Also among the crash victims was Glenn Thomas, a member of the World Health Organization's (WHO's) Department of Communications, who also was on his way to the AIDS conference, WHO spokesman Gregory Hartl said in a statement today.
The Post reported that Lange had been a pioneer in AIDS research since the epidemic's early days and "had worked tirelessly, his friends and colleagues said, to improve access to life-saving drugs in impoverished corners of the globe." He was a past president of the International AIDS Society.
The society confirmed that "a number of colleagues and friends" who were headed for the conference were on the plane, the story said.
Hartl said Thomas had worked for the WHO for more than a decade and spent much of that time providing communications support to the TB Department. He had been on the media team since 2012.
US chia powder Salmonella outbreak grows to 25 cases
The number of US cases of salmonellosis tied to sprouted chia powder rose by 4 in the past month, to 25 in 14 states, the CDC said in an update yesterday.
Texas reported 2 of the new cases, and Rhode Island and New York each had 1. Texas and Rhode Island had previously not been affected by the outbreak, which has been linked to Organic Traditions Sprouted Chia Seed Powder.
Illness-onset dates range from Jan 21 to Jun 21, and patients' ages vary from 1 to 81 years, with a median age of 45 years. Among 20 patients with available information, 3 (15%) were hospitalized. The outbreak involves three Salmonella strains: Newport (16 cases), Hartford (7), and Oranienburg (2).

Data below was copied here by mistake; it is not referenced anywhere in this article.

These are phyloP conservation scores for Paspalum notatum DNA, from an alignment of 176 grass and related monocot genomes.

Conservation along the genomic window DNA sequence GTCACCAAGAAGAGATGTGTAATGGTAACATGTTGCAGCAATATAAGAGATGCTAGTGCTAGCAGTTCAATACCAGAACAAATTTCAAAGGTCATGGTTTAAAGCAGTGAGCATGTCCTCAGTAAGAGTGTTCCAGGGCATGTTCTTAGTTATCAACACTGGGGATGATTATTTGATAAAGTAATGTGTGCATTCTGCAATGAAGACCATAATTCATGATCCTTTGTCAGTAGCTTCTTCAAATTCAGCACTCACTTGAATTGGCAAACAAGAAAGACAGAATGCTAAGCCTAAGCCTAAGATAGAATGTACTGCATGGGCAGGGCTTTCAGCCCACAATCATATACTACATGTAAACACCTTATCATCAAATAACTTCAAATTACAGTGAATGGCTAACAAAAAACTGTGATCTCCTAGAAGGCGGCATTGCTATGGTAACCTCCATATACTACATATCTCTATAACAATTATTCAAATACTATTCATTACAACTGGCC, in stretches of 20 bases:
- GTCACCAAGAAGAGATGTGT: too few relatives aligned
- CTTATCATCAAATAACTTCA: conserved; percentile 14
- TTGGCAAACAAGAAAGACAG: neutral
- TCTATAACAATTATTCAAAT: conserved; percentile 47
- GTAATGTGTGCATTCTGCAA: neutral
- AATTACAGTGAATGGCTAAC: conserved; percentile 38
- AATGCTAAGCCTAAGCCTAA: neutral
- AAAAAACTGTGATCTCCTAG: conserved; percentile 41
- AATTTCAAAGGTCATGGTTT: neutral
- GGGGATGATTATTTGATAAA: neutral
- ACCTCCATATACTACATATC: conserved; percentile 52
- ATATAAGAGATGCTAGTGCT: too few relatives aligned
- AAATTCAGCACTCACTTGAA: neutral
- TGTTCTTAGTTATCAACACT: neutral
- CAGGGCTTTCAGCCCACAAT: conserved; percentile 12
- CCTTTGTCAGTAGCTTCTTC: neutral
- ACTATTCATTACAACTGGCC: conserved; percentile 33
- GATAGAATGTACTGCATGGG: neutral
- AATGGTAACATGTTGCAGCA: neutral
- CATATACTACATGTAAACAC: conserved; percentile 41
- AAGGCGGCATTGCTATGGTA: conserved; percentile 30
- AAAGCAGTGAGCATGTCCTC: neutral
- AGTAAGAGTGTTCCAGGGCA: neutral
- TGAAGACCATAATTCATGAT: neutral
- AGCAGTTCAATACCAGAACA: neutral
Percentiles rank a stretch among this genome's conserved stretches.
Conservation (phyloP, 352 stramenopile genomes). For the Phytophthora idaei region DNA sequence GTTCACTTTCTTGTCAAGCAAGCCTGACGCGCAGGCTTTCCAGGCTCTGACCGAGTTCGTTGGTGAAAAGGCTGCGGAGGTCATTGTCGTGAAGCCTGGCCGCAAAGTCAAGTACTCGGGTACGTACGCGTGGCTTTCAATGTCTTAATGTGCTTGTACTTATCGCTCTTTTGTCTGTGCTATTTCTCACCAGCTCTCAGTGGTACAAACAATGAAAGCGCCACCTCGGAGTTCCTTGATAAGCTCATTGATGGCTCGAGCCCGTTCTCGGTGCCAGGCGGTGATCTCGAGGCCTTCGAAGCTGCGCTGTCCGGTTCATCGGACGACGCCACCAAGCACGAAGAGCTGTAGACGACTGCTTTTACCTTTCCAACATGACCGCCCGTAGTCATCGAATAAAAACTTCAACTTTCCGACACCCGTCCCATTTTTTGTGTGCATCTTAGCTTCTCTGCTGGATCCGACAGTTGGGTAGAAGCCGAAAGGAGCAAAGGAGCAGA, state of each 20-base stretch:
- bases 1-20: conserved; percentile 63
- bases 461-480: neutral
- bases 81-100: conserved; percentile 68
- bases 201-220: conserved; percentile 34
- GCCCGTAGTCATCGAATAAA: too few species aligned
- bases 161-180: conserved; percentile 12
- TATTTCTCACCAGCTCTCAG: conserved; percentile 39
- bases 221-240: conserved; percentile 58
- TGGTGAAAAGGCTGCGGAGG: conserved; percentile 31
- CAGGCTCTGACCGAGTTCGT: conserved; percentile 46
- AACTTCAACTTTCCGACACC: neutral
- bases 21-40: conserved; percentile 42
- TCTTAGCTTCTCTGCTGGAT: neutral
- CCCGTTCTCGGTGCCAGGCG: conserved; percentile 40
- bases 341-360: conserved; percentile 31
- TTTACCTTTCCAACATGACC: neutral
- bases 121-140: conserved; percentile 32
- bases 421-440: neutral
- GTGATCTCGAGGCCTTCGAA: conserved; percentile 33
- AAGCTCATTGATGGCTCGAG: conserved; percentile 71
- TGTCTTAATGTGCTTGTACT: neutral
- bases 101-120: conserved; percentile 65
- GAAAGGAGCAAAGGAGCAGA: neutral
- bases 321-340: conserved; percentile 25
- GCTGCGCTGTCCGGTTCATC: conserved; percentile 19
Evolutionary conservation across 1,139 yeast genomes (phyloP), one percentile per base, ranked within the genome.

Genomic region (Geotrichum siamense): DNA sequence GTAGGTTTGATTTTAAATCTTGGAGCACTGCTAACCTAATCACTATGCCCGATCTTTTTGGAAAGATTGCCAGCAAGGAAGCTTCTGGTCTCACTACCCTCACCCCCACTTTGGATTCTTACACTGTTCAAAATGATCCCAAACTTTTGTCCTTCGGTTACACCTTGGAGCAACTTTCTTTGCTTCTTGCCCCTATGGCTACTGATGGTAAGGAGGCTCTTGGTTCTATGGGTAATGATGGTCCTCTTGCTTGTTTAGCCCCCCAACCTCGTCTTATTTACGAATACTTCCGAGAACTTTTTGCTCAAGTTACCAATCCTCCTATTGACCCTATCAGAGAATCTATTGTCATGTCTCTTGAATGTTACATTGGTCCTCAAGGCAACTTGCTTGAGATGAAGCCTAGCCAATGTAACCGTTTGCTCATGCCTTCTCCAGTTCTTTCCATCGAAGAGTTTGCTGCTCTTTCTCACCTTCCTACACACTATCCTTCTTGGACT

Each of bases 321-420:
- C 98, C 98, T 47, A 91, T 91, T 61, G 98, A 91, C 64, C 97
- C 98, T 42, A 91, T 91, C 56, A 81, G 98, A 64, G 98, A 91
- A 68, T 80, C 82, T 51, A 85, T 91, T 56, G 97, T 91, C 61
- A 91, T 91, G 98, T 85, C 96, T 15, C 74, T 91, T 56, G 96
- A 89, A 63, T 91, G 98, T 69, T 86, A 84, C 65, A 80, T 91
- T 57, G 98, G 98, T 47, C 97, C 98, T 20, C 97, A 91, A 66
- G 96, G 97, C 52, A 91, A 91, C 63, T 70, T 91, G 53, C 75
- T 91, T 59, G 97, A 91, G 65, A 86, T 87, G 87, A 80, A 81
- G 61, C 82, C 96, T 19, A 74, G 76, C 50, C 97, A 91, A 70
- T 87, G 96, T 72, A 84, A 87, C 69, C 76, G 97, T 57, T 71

The CDC said the recalled chia powder products, which were available in stores nationwide and online, have a long shelf life and may still be in people's homes, so further illnesses may occur.
Equatorial Guinea reports 5 polio cases
Equatorial Guinea has reported five recent infections with wild poliovirus type 1 (WPV1), the WHO reported yesterday. The patients had an onset of paralysis ranging from Jan 28 to May 3.
Genetic sequencing indicates that the cases are connected to an ongoing outbreak in neighboring Cameroon.
Equatorial Guinea's health ministry has implemented an emergency action plan to respond to the outbreak, the WHO said. Three nationwide polio vaccination campaigns were conducted in April and May, and two more are planned for this month and August.
The WHO also said in the statement that no further WPV1 has been detected in Brazilian sewage samples since the agency announced on Jun 25 that the virus was detected in samples at Viracopos International Airport in Sao Paulo state.
Jul 17 WHO statement
In related news, an editorial this week in Nature says that, despite wide-ranging recent setbacks involving polio cases, global eradication can still be achieved through a redoubling of efforts.
"The global-eradication effort—despite some shortcomings—has a good track record of successfully fighting sporadic flare-ups," Nature editors wrote. "There is every reason to believe that the current spate of outbreaks will be contained (although war-torn Syria could remain problematic).
"The big challenge is to conquer the virus in the endemic countries that are fuelling exports of the disease—and above all in Pakistan." The editorial cited a recent report by the Global Polio Eradication Initiative, which called the situation in Pakistan "dire."
The Nature editors also note societal resistance to vaccination as a remaining hurdle.
Jul 16 Nature editorial